With the tracks, I am invincible. Without the tracks, I am lost.
Unfortunately for me, the trail-makers at Sundance do not understand my dependence on the tracks. In fact, their tracks regularly and somewhat arbitrarily disappear, usually at the most inopportune places possible, like curves. They expect their skiers to be able to maneuver the turns on their own. I cannot do that.
Especially when I am flying down the mountainside faster than the speed of light.
I’m not sure I can even count how many times I ended up face-first in the fresh powder after missing yet another turn.
And I wasn’t the only one.
At one point, an insanely crazy trail branched off of the only slightly less difficult trail that we were all zooming down in a state of complete out-of-controlness. At this critical juncture, the powers that be had once again decided that the tracks were no longer needed. So we made our own. Unintentionally. And then all four of us ended up piled up on top of each other in the previously pristine snow.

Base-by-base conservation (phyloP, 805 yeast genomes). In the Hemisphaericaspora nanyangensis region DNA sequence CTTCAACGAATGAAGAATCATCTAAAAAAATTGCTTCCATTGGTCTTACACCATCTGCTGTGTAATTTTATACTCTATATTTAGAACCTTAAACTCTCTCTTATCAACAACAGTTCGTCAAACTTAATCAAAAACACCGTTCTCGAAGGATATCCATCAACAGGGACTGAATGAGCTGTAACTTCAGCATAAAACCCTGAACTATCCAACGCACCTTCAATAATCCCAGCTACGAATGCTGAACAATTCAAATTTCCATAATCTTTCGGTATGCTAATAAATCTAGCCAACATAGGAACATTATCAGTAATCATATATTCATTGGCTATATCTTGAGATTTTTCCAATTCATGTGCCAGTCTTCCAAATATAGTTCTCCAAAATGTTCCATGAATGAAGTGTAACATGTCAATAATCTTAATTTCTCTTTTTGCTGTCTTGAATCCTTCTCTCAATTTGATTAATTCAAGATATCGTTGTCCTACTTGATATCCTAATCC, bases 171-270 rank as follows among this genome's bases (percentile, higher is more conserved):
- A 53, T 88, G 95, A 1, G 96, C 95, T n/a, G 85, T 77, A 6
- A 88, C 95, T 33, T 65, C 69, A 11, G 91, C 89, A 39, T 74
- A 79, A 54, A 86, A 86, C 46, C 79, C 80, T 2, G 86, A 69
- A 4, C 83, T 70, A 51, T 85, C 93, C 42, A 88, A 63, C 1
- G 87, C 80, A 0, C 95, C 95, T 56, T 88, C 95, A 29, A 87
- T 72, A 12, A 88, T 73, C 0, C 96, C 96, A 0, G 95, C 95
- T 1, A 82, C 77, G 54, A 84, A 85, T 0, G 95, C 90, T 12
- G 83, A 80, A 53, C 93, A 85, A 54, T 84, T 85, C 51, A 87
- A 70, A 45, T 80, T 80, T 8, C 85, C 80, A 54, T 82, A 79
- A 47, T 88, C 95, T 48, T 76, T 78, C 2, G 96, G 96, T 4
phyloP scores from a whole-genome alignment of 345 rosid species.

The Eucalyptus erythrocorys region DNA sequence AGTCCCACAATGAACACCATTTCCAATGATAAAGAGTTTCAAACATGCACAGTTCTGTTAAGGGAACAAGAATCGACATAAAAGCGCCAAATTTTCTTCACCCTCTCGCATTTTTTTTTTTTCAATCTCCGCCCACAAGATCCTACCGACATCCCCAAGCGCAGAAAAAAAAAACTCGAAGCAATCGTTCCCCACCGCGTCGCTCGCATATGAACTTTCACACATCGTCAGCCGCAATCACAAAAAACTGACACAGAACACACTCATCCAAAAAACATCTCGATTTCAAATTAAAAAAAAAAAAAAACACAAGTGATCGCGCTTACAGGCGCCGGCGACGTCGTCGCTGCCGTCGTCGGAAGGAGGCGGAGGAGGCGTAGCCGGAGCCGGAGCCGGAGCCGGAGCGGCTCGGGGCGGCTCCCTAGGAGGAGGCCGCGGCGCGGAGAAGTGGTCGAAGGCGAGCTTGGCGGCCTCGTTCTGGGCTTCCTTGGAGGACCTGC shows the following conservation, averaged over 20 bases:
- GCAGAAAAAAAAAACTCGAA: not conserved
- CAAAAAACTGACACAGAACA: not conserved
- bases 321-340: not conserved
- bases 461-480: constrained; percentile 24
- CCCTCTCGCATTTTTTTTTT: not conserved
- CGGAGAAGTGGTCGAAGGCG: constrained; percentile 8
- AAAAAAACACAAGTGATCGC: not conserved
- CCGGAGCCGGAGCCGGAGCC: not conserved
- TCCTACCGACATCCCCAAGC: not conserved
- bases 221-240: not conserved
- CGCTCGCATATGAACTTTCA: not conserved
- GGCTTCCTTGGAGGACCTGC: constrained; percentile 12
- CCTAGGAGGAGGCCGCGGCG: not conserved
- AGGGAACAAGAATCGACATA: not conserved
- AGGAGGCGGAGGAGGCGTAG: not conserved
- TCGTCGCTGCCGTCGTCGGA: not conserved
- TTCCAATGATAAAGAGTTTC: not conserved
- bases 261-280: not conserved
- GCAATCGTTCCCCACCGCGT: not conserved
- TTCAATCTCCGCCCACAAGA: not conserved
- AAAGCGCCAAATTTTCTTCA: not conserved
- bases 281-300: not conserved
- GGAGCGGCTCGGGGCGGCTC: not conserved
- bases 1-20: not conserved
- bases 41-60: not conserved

It wasn’t pretty.
Sarah began the trip looking like this:
About halfway through, she looked like this:
Notice she is still smiling.
By the end of the trip, she looked like this:
She may or may not be swearing in this picture.
I’m not even gonna tell you what I looked like.
Two and a half hours later, we made it back to the yurt, just in time for closing. Emma had arrived 20 minutes before the rest of us. She has skills, too.
And now, it was time to make the perilous drive back to the main road. I had spent the whole afternoon worrying about it.
My worries were not in vain. We couldn’t even make it out of the parking lot.
“Doesn’t this thing have four-wheel drive?” asked the nice man who ended up towing us all the way back to the highway. We only delayed four different cars (all with four-wheel drive) on our way back out.
It wasn’t embarrassing at all.
Joshua wants to go skiing next weekend. I think we’ll go to Jolley’s Ranch. It may not be glamorous, but the trails have reliable tracks plowed into them and four-wheel drive is not required to get there.
I’m gonna take the truck anyway.